World hunger on rise again due to conflicts, climate: UN
The Food and Agriculture Organization of the United Nations (FAO) has warned that the number of people suffering from starvation in the world is rising again after years of decline.
“Preliminary data available for this year indicates that the number of undernourished people in the world has (started to) rise again,” Director General of FAO Jose Graziano da Silva said during the agency’s biennial conference in Rome on Monday.
“Unfortunately this is not good news,” Graziano da Silva said.
He did not provide an exact figure but added that final data would be available in September.
The head of the UN food agency noted that the number of people lacking enough food to eat had dropped to 795 million between 2014 and 2016, down by 21 percent from 1990 to 1992.
Attributing the high rate of starvation to global crises such as conflicts and violence, Graziano da Silva said almost 20 million people were facing hunger due to fighting and drought in South Sudan, Nigeria, Somalia and Yemen.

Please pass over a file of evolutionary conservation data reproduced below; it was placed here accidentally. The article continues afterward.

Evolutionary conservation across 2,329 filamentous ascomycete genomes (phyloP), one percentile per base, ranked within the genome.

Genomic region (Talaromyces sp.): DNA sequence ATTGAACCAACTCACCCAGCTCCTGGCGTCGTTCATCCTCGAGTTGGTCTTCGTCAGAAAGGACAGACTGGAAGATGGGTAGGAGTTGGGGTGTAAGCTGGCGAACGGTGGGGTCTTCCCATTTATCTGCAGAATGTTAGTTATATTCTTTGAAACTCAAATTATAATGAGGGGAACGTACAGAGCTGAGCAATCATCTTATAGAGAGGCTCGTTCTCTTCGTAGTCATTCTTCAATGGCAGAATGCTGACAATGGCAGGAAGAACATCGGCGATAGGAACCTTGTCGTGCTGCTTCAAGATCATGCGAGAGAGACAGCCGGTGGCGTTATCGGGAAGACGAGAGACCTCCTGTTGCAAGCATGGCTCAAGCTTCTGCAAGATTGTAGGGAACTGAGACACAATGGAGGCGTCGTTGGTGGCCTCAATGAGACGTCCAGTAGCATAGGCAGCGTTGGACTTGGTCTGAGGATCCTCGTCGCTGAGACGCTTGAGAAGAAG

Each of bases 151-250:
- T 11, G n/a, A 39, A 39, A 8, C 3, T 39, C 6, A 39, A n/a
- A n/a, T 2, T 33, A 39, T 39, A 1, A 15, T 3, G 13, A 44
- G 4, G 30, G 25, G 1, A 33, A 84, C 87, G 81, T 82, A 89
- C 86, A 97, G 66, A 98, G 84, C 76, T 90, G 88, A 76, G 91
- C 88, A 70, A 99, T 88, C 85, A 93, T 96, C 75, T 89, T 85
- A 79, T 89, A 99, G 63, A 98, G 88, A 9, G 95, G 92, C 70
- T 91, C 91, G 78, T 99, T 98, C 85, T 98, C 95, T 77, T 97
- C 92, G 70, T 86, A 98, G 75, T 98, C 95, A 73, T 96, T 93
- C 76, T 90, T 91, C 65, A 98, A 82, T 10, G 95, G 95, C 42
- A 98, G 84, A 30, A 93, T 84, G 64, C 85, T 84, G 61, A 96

“About 60 percent of the people suffering from hunger in the world live in areas affected by conflict and the impact of climate change,” he said, adding that a total of 19 countries also faced protracted crises combined with shocks such as drought or floods caused by global warming.
This comes as achieving zero hunger by 2030 is one of the UN’s Sustainable Development Goals adopted by member states in 2015.
Back in January, FAO warned that ongoing conflicts in the Middle East and North Africa had sharply deteriorated food security and reduced nutrition levels, leaving approximately 30 million people unsure of their next meal.